At 0.2 to 1.0 day, the periods of RR Lyrae stars are almost always longer than those of d Scuti or SX Phe variables.  This usually makes it impossible to observe a complete light cycle during a single night of observing, except in the cases of the shortest period RR Lyrae variables.  However, with a few hours of observing, the rise, peak, and start of the decline can be observed, allowing the determination of the time of maximum light.  If observations can be obtained every minute or so, the light curve of an RR Lyrae variable can usually be very well defined. As with the shorter period variables, the time of maximum can be compared with the predicted time (if a prediction is available) and it might be possible to construct an O-C diagram.  RR Lyrae variables in the AAVSO Short Period Pulsator program are listed in that section’s website, which also includes ephemerides predicting times of maximum light.  The periods of some RR Lyrae variables have not changed in decades whereas others, such as XZ Cygni, have exhibited multiple period increases and decreases.

Figure 5. V-band observations of a maximum of the RR Lyrae star XZ Cygni, based upon data from the AAVSO International Database.

Figure 6. This O-C diagram, calculated assuming a constant period for XZ Cyg, shows that the period of that RR Lyrae star has undergone both increases and decreases during the past century.

 

II. Projects for several nights of data

It may be that you have several nights in which to secure observations for your target variable.  In that case, the range of projects that can be attempted expands.

You might observe several minima of a single eclipsing binary star (or pulsating star, replacing minima with maxima).  Do the light curves around minimum light look the same every time?  Can you use your multiple minima to determine the period of the star, based only upon your own observations?  You also will have more data with which to examine the O-C diagram of the variable, which you can use to determine whether your eclipsing binary (or short period pulsator) has a changing period.  You may have enough data to make your own updated ephemeris for predicting times of minimum light.  If you observe your eclipsing binary (or pulsating star) at times other than just near minimum (or maximum) brightness, you may be able to construct the entire light curve of the variable, showing its complete change in brightness through one cycle.  Obviously, this is easier to do for a short period variable star than for one with a very long period and, as we have remarked, the complete light cycle of a d Scuti or SX Phoenicis star can sometimes be observed in a single night.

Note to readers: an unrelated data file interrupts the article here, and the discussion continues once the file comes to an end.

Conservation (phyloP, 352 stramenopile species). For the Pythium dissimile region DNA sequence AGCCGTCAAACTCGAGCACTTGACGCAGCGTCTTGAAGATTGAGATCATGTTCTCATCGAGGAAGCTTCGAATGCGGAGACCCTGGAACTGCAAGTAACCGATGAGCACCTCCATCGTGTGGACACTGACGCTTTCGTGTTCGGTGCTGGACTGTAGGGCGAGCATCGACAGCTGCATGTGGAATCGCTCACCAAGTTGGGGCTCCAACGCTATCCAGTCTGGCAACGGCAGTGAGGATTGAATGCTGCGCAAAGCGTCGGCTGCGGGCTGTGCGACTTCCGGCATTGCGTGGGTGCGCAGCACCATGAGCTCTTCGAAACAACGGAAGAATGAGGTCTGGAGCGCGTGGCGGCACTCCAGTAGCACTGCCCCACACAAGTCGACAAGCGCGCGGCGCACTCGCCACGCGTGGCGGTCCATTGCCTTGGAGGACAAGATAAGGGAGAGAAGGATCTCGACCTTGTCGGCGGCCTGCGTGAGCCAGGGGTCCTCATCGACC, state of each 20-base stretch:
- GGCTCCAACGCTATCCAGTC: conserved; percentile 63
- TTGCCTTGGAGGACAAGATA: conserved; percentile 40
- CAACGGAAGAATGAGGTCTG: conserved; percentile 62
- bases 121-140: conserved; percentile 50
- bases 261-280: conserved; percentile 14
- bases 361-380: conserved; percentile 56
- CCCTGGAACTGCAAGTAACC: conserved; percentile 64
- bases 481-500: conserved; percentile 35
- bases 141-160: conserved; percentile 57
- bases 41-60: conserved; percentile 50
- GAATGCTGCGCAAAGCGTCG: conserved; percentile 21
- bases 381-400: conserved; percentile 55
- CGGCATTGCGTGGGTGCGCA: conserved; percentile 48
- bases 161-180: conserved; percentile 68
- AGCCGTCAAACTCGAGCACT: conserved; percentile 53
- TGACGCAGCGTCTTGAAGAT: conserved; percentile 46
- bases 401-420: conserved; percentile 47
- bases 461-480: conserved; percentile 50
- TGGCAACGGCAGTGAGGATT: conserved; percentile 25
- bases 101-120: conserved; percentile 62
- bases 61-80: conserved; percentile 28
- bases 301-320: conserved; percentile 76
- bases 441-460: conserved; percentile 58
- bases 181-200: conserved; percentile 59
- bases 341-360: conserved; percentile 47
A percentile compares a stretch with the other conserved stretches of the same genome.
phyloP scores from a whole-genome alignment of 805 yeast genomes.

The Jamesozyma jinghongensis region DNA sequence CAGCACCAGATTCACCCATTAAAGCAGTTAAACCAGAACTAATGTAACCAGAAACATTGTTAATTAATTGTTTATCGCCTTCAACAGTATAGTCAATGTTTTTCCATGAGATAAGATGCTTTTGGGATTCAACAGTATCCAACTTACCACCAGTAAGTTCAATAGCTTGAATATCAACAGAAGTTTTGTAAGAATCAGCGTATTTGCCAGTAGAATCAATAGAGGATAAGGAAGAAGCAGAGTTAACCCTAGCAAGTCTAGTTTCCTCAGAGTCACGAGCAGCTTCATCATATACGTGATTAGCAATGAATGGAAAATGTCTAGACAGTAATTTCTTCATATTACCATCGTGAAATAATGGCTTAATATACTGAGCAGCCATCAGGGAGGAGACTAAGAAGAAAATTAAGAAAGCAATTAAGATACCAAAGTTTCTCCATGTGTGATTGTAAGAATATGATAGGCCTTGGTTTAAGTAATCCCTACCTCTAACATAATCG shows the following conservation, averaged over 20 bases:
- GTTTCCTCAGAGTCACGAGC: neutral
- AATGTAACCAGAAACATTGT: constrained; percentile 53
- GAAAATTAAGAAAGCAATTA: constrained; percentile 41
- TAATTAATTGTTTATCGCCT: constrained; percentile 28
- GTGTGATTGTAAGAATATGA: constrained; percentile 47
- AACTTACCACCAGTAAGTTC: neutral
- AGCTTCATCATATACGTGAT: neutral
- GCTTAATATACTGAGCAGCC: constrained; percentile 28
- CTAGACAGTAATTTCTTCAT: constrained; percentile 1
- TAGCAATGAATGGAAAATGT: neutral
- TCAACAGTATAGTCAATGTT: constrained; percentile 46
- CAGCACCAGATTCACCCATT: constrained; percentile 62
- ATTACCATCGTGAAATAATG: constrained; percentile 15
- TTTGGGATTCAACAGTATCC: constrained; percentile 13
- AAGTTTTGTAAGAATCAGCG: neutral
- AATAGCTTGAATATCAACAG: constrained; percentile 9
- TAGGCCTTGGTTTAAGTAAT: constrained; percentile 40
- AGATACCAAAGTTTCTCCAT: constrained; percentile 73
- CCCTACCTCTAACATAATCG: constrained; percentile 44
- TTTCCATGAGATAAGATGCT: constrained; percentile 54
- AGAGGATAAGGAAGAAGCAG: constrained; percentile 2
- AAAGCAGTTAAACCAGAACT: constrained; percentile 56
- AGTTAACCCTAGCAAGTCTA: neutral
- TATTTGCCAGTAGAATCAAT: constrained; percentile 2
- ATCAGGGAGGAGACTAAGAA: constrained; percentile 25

As we have already noted, some short period pulsators appear to pulsate with more than a single period, indicating the presence of more than a single pulsation mode.  You might want to observe a known or suspected multimode d Scuti or SX Phoenicis star to see whether you find evidence of more than a single period. 

Figure 7. The variable maxima of the SX Phoenicis variable AE UMa (V-band).

There are also RR Lyrae variables known to pulsate simultaneously in two (in rare cases even more) pulsation modes. These double-mode RR Lyrae stars typically pulsate in a fundamental mode which has a period longer than 0.5 day and a first overtone mode which has a shorter period, about 0.745 times that of the fundamental mode period.  What you see is a combination of these two pulsations. The analysis of the light curves of multiply periodic variables is more complicated than is the case for stars which exhibit only a single periodicity.  Nonetheless, software exists which can help you investigate such cases.  Examples of this type of analysis can be found in some of the references given at the end of this discussion.

Alternatively, instead of observing a single eclipsing binary (or pulsating star) multiple times, you can observe minima of two or more eclipsing binary stars (or maxima of two or more short period pulsating stars).  You can then compare the shapes of the light curves of the different stars.  How are they similar?  How different? 

                                   

III. Projects for a semester’s worth of data

It may be that you are able to observe your targets on many nights over the course of a semester or even longer.  Once again the range of projects that can be attempted expands in that case.  A few projects that can be done but which require extensive data are discussed below.

If the period is not changing rapidly, it may require only one or two times of minimum per year to keep track of the periods of eclipsing binary stars. One exception is cataclysmic stars that eclipse.  As you can see from the light curve of UX UMa shown below, the shape of each eclipse does not repeat because of the hot spot on the accretion disk.   There is also variation outside of the eclipse.  Stars of this type can sometimes be a challenge to observe, since they are fainter than many other eclipsing binaries, but they do have the advantage that the periods are short.  However, although that can be an advantage for observing full cycles, it does mean that keeping track of the number of elapsed cycles can be harder than for longer period eclipsing binaries.